Stars don't come much bigger than Dwight Howard. So while Deron Williams shook up the world by signing with a Turkish team, there would be no bigger shockwave in this lockout than Dwight Howard actually signing to play for a foreign team. And to hear Dwight tell it, it's something he's open to.
"I'm not at liberty to talk about it, but there's a huge possibility about me going to China or me going overseas to play basketball," Howard told The Associated Press in an interview Sunday in Fairburn, Ga., where Howard was hosting a charity basketball game.
During the interview, Howard stopped short of saying he was in contract talks with a foreign team.
"The big thing for me is not giving too much information away, but at the same time I still need to let people know what's going on with me," Howard said, according to The Associated Press. "I don't want to just sit over here and forget about basketball and waste, you know, opportunities for me to get better."
Howard also said: "If I decide to go overseas, the main thing is for me to continue to get better, not to do the things that I normally do, but do better at the things I'm not good at. So I can use that talent to go overseas, working on my skills and staying in great shape."
This may simply be the Player's Union going through its biggest stars to put a scare into owners. To have Dwight Howard, the only reason the Orlando Magic even have a chance at a sustained playoff run, say he'd head to China is enough to send owner Rich DeVos running for the Depends aisle. As far as the lockout goes, this may be a huge bluff, and its up to the owners to decide whether to call it.
But there's also another aspect to this. In talking to our editor Jeff Garcia about players going overseas, he brought up whether David Stern would be willing to let them go as unwitting ambassadors of the brand. Chances are fans of Turkey's Beskitas club will watch NBA basketball when they can, but now they'll also be New Jersey Nets fans, which opens up a new market where one didn't exist. And China to the NBA is what California was to prospectors in 1849 or what Texas was to oil men in the early 1900's. Dwight going over is like tapping another rig. Just sit back and watch the money roll in.
And that applies for Dwight, too. Stern can sit back and enjoy some of the fruits of these guys bringing some star power to foreign markets, the stars can also enhance their own brand and set themselves up quite nicely for long haul. So while there is certainly a valid argument to be made for Dwight Howard "risking too much" to play in China, there is also a valid argument to be made for him "expanding his global reach" to a point where he's raking in some very, VERY serious endorsement money.
Let's face it, these guys are businesses now (unless you're Dirk Nowitzki, but he's a huge exception). If one thing radically changes in this lockout, it may be the globalization of individual marketing efforts. But that comes with a price. Motivation to enhance your personal brand can make you make some decisions that you might normally not make. Take LeBron James, for example, who has made it no secret that he wants to be a billionaire.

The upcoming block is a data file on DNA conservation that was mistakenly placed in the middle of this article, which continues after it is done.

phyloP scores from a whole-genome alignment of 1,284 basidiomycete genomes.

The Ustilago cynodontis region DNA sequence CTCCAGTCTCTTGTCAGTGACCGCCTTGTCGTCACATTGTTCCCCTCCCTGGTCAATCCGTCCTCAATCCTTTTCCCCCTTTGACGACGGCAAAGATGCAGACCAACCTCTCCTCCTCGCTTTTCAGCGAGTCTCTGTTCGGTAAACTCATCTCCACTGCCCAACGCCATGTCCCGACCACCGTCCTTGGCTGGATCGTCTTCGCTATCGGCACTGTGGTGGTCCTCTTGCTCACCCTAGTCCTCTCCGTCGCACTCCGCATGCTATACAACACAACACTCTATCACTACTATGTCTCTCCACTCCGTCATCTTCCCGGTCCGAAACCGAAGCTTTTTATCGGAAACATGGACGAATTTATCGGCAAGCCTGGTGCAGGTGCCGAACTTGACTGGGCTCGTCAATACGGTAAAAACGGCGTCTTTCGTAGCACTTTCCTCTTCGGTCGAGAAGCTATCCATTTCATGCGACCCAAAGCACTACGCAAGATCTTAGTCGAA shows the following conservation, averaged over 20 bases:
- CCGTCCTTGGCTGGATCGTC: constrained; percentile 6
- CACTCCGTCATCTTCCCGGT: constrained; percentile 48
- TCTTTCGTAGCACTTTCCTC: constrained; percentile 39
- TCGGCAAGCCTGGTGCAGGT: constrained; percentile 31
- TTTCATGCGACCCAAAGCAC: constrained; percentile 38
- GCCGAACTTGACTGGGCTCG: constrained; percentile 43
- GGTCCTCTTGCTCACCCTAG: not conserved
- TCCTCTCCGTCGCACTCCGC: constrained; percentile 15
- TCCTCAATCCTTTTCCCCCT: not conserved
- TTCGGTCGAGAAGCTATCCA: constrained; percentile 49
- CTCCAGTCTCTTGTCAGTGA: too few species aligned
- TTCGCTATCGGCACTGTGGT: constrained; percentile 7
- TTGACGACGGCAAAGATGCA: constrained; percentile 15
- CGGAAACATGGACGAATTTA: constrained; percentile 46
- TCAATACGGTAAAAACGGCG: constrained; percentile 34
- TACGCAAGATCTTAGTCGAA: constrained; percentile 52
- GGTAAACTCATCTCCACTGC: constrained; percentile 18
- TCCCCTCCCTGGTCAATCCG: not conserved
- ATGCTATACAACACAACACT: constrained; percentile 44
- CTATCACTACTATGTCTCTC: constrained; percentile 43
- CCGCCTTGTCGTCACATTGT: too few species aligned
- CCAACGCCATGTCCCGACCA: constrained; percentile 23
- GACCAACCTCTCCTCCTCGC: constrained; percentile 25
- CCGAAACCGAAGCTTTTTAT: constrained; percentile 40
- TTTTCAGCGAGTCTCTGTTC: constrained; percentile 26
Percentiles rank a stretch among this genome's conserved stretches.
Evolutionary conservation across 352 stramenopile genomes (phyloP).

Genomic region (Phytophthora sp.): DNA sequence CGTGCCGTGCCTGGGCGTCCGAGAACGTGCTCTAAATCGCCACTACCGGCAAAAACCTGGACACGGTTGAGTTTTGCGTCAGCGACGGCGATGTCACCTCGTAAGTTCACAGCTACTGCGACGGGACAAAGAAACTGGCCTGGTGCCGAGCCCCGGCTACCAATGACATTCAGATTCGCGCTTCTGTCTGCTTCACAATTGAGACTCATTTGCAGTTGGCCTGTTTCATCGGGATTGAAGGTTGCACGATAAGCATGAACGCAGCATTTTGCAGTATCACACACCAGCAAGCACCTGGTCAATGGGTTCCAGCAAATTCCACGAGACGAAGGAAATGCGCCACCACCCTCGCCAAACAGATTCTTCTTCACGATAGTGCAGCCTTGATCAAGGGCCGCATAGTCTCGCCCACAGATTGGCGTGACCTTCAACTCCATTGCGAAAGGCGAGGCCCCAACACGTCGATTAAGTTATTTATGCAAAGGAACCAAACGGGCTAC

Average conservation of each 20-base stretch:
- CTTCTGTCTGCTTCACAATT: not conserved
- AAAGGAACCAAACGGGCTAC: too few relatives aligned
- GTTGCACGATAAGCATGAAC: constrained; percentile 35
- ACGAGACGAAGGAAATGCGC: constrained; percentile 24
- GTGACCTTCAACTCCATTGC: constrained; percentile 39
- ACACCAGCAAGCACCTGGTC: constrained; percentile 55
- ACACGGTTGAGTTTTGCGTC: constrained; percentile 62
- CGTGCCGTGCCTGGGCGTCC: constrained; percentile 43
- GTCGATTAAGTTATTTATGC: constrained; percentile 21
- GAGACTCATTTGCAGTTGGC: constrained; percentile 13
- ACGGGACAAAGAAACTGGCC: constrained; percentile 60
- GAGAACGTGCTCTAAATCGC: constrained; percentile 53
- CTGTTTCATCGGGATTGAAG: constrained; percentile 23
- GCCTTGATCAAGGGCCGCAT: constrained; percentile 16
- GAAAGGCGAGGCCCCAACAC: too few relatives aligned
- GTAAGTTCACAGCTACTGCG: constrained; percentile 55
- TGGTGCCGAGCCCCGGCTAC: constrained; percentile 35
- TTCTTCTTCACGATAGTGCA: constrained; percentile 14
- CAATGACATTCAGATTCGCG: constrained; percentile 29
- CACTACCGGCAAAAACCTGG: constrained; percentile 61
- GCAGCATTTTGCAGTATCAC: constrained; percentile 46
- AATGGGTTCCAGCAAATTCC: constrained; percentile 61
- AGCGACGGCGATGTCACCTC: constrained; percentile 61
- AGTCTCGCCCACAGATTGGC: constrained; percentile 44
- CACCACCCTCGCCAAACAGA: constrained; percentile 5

As great as the LeBron brand was doing in Cleveland, bolting for Miami was a move intended to win championships and push his brand to another level. Championship LeBron is worth more than "Ringless LeBron." And while LeBron was free to make whatever decision he wanted, it was "The Decision" that caused his marketing efforts to take a bit of a hit. Sure, he's still selling sneakers like mad, but to be a "brand," you need to reach a broad audience. And that's where marketing missteps can cost someone. But don't think Dwight is unaware of how LeBron hurt himself.
What was your initial reaction to LeBron James and “The Decision?” What were other players saying around the league behind the scenes of how that played out?
“I watched it live. I could tell he [LeBron James] was hurt before he even made his decision known to everybody. He was very hurt and it just looked like he really didn’t want to get up there and do what he was doing. He had to make the best decision for him and his career and to just see all the stuff that happened after he made his decision. I think that’s the thing that hurt Cleveland fans the most is the way he did it. I think that’s what hurts them the most.”
Are LeBron James’s actions last off-season with “The Decision” a blueprint for what not to do when you’re a free agent in the not too distant future? Is that how you don’t do it?
“I think so. I think the way he did just seems like it just made people seem he ditched the whole town of Cleveland. I don’t think he meant it like that, but that’s how it came off and it hurt a lot of people. I actually talked to a lot of people in Cleveland who were just hurt by how he did it, so I think that was the biggest thing. He did everything he could in Cleveland. I think he felt like he just had to move on.”
Being aware of LeBron's mistakes is a huge step for a star like Dwight. He's entering the same stage as LeBron. A mega-star whose team has gotten him close but not close enough. But he's got the added specter of a lockout to contend with. It's a game-changer in the sense that it might give Dwight the opportunity to grow the "Dwight Howard corporation" without necessarily having to ditch a smaller-market team to chase a championship. Of course, it could also have the opposite effect. He could decide that chasing the ring now would only add fuel to his overseas marketing fire.
This is uncharted territory here. Dwight is an interesting position to be union threat, NBA ambassador, and personal marketer all at the same time. It will be interesting to revisit this time in a year to see how it affected Dwight's decisions when its his turn to make a decision.